Gary W. Cole, MD, FAAD
Dr. Cole is board certified in dermatology. He obtained his BA degree in bacteriology, his MA degree in microbiology, and his MD at the University of California, Los Angeles. He trained in dermatology at the University of Oregon, where he completed his residency.
William C. Shiel Jr., MD, FACP, FACR
Dr. Shiel received a Bachelor of Science degree with honors from the University of Notre Dame. There he was involved in research in radiation biology and received the Huisking Scholarship. After graduating from St. Louis University School of Medicine, he completed his Internal Medicine residency and Rheumatology fellowship at the University of California, Irvine. He is board-certified in Internal Medicine and Rheumatology.
- Skin ages all over the body but much more so where there has been sun exposure. Changes brought on by sun damage (photoaging) include "dryness" (really roughness), sagginess, skin growths like keratoses ("liver spots"), and wrinkles.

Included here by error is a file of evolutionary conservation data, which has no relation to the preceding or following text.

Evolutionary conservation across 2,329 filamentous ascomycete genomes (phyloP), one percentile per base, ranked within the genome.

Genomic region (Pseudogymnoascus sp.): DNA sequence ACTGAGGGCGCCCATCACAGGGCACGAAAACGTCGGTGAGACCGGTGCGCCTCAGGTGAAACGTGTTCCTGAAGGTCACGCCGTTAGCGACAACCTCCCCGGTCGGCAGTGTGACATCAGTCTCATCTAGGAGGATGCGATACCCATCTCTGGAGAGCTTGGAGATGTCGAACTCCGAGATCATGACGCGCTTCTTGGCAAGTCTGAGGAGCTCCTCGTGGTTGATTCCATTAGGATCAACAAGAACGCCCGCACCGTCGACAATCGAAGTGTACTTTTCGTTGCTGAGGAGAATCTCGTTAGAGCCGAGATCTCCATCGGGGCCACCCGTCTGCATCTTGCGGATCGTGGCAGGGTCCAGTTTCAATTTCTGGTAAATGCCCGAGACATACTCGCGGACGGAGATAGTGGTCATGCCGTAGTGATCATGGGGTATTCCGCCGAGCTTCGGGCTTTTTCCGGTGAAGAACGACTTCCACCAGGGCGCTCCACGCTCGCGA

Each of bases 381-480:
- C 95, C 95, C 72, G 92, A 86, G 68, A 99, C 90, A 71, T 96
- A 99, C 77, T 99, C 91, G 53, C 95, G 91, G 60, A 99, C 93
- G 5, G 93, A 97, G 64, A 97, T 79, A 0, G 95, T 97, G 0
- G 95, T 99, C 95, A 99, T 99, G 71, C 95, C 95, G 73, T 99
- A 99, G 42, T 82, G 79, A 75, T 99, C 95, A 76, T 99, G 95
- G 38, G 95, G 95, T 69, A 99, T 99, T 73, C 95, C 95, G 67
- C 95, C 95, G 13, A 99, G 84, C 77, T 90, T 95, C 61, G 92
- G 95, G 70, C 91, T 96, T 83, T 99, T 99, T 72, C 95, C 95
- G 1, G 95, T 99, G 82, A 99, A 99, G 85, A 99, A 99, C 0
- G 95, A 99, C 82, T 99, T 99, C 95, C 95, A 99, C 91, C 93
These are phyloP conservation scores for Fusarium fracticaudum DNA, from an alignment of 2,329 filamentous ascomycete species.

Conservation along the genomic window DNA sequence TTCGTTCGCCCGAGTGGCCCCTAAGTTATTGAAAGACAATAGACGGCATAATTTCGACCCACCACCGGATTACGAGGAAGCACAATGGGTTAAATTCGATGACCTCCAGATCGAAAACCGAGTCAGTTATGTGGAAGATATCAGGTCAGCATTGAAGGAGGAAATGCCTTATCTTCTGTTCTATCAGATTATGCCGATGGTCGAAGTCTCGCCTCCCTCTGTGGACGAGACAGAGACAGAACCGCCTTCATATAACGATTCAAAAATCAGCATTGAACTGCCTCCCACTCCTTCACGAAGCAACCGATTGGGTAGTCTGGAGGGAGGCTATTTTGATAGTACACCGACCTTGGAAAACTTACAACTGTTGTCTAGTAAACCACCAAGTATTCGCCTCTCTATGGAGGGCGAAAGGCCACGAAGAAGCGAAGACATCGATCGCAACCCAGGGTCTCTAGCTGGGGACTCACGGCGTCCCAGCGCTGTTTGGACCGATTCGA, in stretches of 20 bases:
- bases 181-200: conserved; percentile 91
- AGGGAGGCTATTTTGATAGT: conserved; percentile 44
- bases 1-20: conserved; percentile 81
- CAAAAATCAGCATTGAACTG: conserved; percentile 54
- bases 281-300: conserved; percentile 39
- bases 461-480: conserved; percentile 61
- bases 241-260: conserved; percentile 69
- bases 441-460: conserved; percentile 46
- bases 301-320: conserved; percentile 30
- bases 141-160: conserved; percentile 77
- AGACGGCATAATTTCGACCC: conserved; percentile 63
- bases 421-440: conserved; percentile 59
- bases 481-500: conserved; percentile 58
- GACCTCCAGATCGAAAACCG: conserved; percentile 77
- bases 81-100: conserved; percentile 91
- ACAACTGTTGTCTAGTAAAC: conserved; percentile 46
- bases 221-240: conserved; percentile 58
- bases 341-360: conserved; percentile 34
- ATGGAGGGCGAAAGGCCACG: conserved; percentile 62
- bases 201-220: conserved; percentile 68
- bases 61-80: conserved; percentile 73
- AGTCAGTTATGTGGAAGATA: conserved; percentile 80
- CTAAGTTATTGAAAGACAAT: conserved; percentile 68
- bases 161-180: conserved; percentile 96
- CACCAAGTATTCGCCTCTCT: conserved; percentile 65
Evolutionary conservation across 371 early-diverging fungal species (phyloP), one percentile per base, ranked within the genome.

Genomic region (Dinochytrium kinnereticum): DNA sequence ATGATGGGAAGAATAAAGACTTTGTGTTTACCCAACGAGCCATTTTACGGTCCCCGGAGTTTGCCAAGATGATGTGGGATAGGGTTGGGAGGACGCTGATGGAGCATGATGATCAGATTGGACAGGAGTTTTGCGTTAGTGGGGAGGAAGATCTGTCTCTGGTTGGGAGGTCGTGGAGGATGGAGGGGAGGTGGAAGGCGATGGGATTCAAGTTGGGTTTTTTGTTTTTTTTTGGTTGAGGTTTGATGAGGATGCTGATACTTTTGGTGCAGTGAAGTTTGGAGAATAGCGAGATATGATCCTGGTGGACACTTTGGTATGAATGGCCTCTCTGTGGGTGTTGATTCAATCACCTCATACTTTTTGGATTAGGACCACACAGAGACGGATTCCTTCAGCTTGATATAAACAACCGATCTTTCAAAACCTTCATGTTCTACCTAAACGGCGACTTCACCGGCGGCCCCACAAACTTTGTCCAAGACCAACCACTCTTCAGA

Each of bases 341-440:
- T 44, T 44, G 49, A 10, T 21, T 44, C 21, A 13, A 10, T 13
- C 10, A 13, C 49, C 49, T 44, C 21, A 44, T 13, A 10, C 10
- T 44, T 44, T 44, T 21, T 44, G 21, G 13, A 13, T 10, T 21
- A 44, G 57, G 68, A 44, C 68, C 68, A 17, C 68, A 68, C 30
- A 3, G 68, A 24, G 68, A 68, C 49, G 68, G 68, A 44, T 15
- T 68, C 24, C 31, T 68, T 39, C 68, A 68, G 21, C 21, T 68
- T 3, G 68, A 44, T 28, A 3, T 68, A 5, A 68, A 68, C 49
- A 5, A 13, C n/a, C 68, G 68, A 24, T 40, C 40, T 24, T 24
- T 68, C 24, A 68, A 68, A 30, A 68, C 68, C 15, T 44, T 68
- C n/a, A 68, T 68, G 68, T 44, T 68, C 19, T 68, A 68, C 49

- Wrinkles in turn can be divided into two categories: fine surface lines and deep furrows. Wrinkle treatments are in general much more effective for fine lines. Deeper creases may require more aggressive techniques, such as plastic surgery.
- Factors that promote wrinkling include smoking, skin type (people with light-colored skin and blue eyes are more susceptible to sun damage), heredity (some families wrinkle more), hairstyle (depending on how much skin is covered by hair and protected from the sun), dress (again, by determining which skin is exposed), and occupational and recreational sun exposure over the course of many years.
- Treatments available for wrinkles include medical treatments (such as vitamin A acid, alpha hydroxy acids, antioxidants, and moisturizer) and more invasive procedures (such as glycolic acids peels, deep peels, dermabrasion, laser resurfacing, surgical procedures, and Botox).
Next: Introduction to wrinkles
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